Nottingham

Nuthall bus lane fines prompt appeal call

Nuthall Bus gate
Image caption The bus gate is only in force during weekday evenings and during bank holidays

A motorist has urged fellow drivers, fined for being in a controversial bus lane in Nottinghamshire, to come forward after it emerged more than 80% of appeals were successful.

The banning of cars on a short stretch of Nottingham Road on to the A610 at Nuthall Island began in February 2014.

Nearly 21,500 fines have been issued but 51 of 62 appeals have been upheld.

The campaigner said the idea was poorly implemented but the county council insists signage has been improved.

Restrictions were put in place 10 years ago to stop Nottingham Road being used as a "rat-run" and help buses get on to the Nuthall roundabout.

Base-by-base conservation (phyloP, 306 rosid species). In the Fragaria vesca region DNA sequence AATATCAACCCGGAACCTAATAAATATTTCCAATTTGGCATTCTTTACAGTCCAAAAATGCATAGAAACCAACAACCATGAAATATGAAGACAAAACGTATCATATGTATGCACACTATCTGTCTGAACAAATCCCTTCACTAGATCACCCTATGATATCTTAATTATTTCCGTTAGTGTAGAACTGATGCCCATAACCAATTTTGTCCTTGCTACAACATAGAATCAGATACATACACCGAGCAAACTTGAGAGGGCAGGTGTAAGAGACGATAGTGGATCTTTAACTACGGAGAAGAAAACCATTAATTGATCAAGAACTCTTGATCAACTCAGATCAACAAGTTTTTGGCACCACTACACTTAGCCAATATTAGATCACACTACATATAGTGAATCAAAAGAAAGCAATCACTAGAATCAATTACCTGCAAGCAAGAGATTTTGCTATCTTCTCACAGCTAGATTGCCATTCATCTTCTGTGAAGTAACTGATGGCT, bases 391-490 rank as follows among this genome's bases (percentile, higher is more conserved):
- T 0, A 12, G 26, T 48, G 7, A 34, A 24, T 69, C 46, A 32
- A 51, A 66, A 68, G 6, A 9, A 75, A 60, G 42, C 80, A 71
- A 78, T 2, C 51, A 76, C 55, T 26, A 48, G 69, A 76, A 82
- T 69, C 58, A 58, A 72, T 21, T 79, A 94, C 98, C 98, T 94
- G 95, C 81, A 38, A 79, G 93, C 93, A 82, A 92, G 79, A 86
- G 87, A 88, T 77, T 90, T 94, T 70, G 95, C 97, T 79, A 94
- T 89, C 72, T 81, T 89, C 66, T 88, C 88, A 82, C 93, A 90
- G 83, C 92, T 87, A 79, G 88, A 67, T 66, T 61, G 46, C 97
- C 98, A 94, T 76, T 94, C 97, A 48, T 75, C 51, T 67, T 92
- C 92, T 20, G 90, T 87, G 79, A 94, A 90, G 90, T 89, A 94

However, the council said the restrictions were widely ignored and cameras were then fitted.

Local resident Steve Strickland was caught using the lane on a bank holiday but successfully took his case to the Traffic Penalty Tribunal, which ruled the signage was inadequate.

'No road markings'

He said the high rate of successful appeals showed the signage was "not fit for purpose".

"There are not enough signs, inaccurate guidance, difficult placement and no road markings.

"The council legally don't have to put down road markings but it is acknowledged, certainly at the Traffic Penalty Tribunal, that road markings are the most obvious way to get the motorists' attention.

"My advice is to appeal."

Peter Goode, Nottinghamshire County Council's traffic manager, said: "We were assured by consultants from day one that signage was adequate but we have [been] taking account of what adjudicators have said.

"The adjudicators sometimes look for something more than is legally required and in fact current rules lead us to believe road markings are not appropriate."

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